So I was reading some scripture today and I came across a line that struck me with some thought. I think it is common for people nowadays to recognize that people get angry when someone speaks their mind boldly. But what about in past times? In Galatians 4:16, the apostle Paul writes, “So have I become your enemy by telling you the truth?” (NASB). I have not looked into this point more to see why there was this feeling of hurt or whatever it may have been, but my first assumption after just reading over it once is that Paul was talking to the Church of Galatia and rebuking them on say ways they were living their life and they got angry at him for it.
Now whether you think what Paul was saying is true or not is beside the point, I thought a more relevant question to ask is if its right to correct people if you believe what they are doing is wrong. And in the same manner, if you truly believe what someone is doing is wrong or is hurting them self or others is it right not to correct them.
I’m going to try not to get on a rant about how our culture is all about tolerance and doesn’t know the meaning of tolerance. I am more trying to think through if I think it is ok to not correct someone if I believe I have the truth. That seems morally wrong to me. I think it is easy to say for an obvious extreme situation. Say someone believes it is right to sacrifice living children. I’m going to correct them very sternly. Then I start thinking of a little bit more of difficult questions. What if someone is addicted to drugs and is not harming anyone but him/herself. Is it right for me to tell them it is wrong to do drugs if that is how they find satisfaction? That I think is a little harder to answer. And the choice gets really difficult when it comes to disagreements on what is truth. Say I have a disagreement with someone about a theological subject, for example say I disagree with someone who thinks a Christian must speak in tongues to be a true believer. If we both have biblical evidence, but I strongly believe without a doubt I am right should I not try to correct them.
This last question is where it gets a little sticky, in my opinion. First, the first two examples off the top of my head I think I would try to correct the person, in a helpful way. I would not just yell at a drug addict, I’d try to explain how it is harmful and offer my help. For my last example though, I think I may refrain from trying to correct them. I’m not entirely sure though. The New Testament seems to strongly discourage arguing, “ The Lord’s bond-servant must not be quarrelsome, but be kind to all, able to teach, patient when wronged” (2 Tim. 2:24 NASB), and “Now I exhort you, brethren, by the name of our Lord Jesus Christ, that you all agree and that there be no divisions among you, but that you be made complete in the same mind and in the same judgment” (1 Cor. 1:10 NASB). There are more passages that talk about arguing, but I think out of these alone I can see that there should not be divisions. At the same time though doctrine is very important, ”Pay close attention to yourself and to your teaching; persevere in these things, for as you do this you will ensure salvation both for yourself and for those who hear you” (1 Tim. 4:16 NASB). I think this shows that is very important to make known what you believe to be Truth, and to seek to better discover/understand Truth.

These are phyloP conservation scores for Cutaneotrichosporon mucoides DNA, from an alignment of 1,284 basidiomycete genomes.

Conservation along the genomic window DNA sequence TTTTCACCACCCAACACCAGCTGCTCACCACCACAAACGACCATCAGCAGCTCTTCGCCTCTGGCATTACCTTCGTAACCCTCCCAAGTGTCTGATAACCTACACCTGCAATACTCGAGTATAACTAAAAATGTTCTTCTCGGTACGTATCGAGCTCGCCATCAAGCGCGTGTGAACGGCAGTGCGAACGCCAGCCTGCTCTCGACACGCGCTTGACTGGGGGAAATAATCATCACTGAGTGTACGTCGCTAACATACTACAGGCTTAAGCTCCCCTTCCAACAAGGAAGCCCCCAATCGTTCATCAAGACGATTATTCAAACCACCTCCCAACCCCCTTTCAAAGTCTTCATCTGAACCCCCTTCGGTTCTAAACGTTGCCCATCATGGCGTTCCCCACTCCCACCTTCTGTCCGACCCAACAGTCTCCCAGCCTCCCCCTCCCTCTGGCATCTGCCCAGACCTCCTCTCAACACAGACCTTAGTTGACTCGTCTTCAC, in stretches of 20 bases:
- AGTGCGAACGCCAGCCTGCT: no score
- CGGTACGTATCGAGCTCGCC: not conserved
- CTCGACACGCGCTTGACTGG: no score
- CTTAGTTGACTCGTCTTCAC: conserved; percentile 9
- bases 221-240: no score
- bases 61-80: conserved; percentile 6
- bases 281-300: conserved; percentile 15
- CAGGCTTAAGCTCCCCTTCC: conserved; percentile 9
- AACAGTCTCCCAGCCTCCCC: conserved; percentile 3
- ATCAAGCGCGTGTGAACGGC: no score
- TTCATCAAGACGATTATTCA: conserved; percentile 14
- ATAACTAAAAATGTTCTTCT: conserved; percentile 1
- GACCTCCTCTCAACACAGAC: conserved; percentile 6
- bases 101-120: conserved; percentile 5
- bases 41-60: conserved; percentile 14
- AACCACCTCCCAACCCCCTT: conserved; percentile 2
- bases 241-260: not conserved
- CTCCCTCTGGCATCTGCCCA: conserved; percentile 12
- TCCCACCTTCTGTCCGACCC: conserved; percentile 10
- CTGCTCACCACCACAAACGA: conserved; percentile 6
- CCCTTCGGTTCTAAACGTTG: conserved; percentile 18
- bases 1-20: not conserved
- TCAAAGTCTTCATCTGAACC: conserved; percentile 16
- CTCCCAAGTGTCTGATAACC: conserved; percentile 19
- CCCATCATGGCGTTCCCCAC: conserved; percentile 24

In a perfect world, I feel like it would be easy to say that no person should get mad when others disagree with his/her belief, at the same time constantly disagreeing to encourage intellectual growth among everyone. In my opinion, I think it is very wrong for people to be offended because someone disagrees with one of their opinions. In my example above about that theological disagreement, I think it would be wrong of me to not try to convince someone. But it would be equally as wrong for me not to expect them to try to convince me. I would need to be open to the idea that I could be the one who is wrong in the situation and am solely seeking to discover and further correct doctrine for both me and the other person. That is as close to a conclusion as I think I can get, but I hope anyone who reads this lets me know what you think. I did not mean this blog to be so specific to Christians. I would also ask people who are not Christian what your thoughts are about trying to encourage truth among everyone by correcting and being correcting in incorrect thinking.